My post on the 20th, gained me an email from a friend who wanted to make sure I was okay. Yes. I’m okay. I was actually in a good mood when I wrote that, but had just come out of a bad stretch.
Things were good last week and through Saturday. I was upbeat, productive at work, and had hope for the future. Then Sunday happened.
I’ll back up. Friday after work, I went to Apocalypse Brew Works for beer. It was packed inside, but they had a campfire in the parking lot, so I sat around with a group of strangers and got drunk. It was actually a good time. There’s something about sitting in a circle around a fire that gets you talking to people.
I left there after having one too many. I still hadn’t eaten dinner, so I stopped at Cumberland for a burger and one more beer. Cumberland didn’t have a fire or a circle, so I really didn’t talk to anyone. My ride home was a blur – an uneventful blur, but still… I got home and went to sleep.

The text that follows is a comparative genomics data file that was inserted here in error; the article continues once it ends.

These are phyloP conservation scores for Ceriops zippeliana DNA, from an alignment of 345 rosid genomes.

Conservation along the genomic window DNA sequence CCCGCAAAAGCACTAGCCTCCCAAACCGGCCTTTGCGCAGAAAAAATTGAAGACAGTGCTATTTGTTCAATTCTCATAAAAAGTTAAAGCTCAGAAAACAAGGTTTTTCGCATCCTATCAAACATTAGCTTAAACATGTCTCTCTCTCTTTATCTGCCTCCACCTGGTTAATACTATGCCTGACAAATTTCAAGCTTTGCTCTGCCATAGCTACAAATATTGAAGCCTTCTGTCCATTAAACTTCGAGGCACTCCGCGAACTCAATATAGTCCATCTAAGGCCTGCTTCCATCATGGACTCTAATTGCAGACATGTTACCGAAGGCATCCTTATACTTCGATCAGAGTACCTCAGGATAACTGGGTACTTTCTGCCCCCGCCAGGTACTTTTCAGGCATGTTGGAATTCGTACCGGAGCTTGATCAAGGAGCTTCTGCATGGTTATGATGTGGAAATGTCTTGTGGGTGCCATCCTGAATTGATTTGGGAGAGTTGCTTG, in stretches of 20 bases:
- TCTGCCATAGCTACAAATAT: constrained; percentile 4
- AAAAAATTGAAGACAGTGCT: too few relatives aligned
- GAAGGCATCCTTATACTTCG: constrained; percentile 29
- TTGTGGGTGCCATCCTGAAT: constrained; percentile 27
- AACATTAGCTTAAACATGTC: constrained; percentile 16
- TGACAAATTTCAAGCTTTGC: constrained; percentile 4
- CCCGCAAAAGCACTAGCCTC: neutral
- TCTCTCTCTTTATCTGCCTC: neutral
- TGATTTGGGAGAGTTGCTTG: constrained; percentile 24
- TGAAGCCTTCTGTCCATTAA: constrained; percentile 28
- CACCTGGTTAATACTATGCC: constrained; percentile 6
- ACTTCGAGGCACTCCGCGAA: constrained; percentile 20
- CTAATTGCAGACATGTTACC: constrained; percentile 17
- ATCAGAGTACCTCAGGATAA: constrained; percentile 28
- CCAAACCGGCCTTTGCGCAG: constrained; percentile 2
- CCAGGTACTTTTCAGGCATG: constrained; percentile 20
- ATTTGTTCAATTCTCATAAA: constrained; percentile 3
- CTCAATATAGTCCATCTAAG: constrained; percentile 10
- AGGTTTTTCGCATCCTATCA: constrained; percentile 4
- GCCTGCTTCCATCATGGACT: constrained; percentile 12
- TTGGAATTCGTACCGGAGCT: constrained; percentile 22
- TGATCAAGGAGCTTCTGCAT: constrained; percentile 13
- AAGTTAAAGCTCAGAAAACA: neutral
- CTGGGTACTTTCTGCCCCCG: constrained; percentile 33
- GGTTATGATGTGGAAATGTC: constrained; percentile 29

I woke up Saturday morning feeling dehydrated and smelling of wood smoke. I felt much better after a shower and a pot of coffee. Saturday’s plans were grocery shopping and housecleaning. Oh, and I had a growler of beer I’d brought home from Apocalypse.
I drink too much beer. I realize that. It hurts my weight loss efforts. It hurts my mental state. I’ve cut down for a while, only to pick back up later. I was determined to not over-do it on Saturday, as I had big bike plans for Sunday.
I thoroughly cleaned the drivetrain on the rSogn for Sunday’s plans. Timothy was putting on an LBC Populaire.
I woke up early Sunday feeling good. I cooked a good breakfast and drank plenty of coffee.
The ride was planned at 68 miles. I wanted 100 miles for the day, so if I took the long way to the ride start location and back (in Prospect), I could do that.
I headed out in plenty of time. I was underdressed, but I knew it would warm up. Ten miles in, I wanted to turn around and go home, but I kept going. It was 18 miles until I arrived in Prospect for the 10:00 AM departure.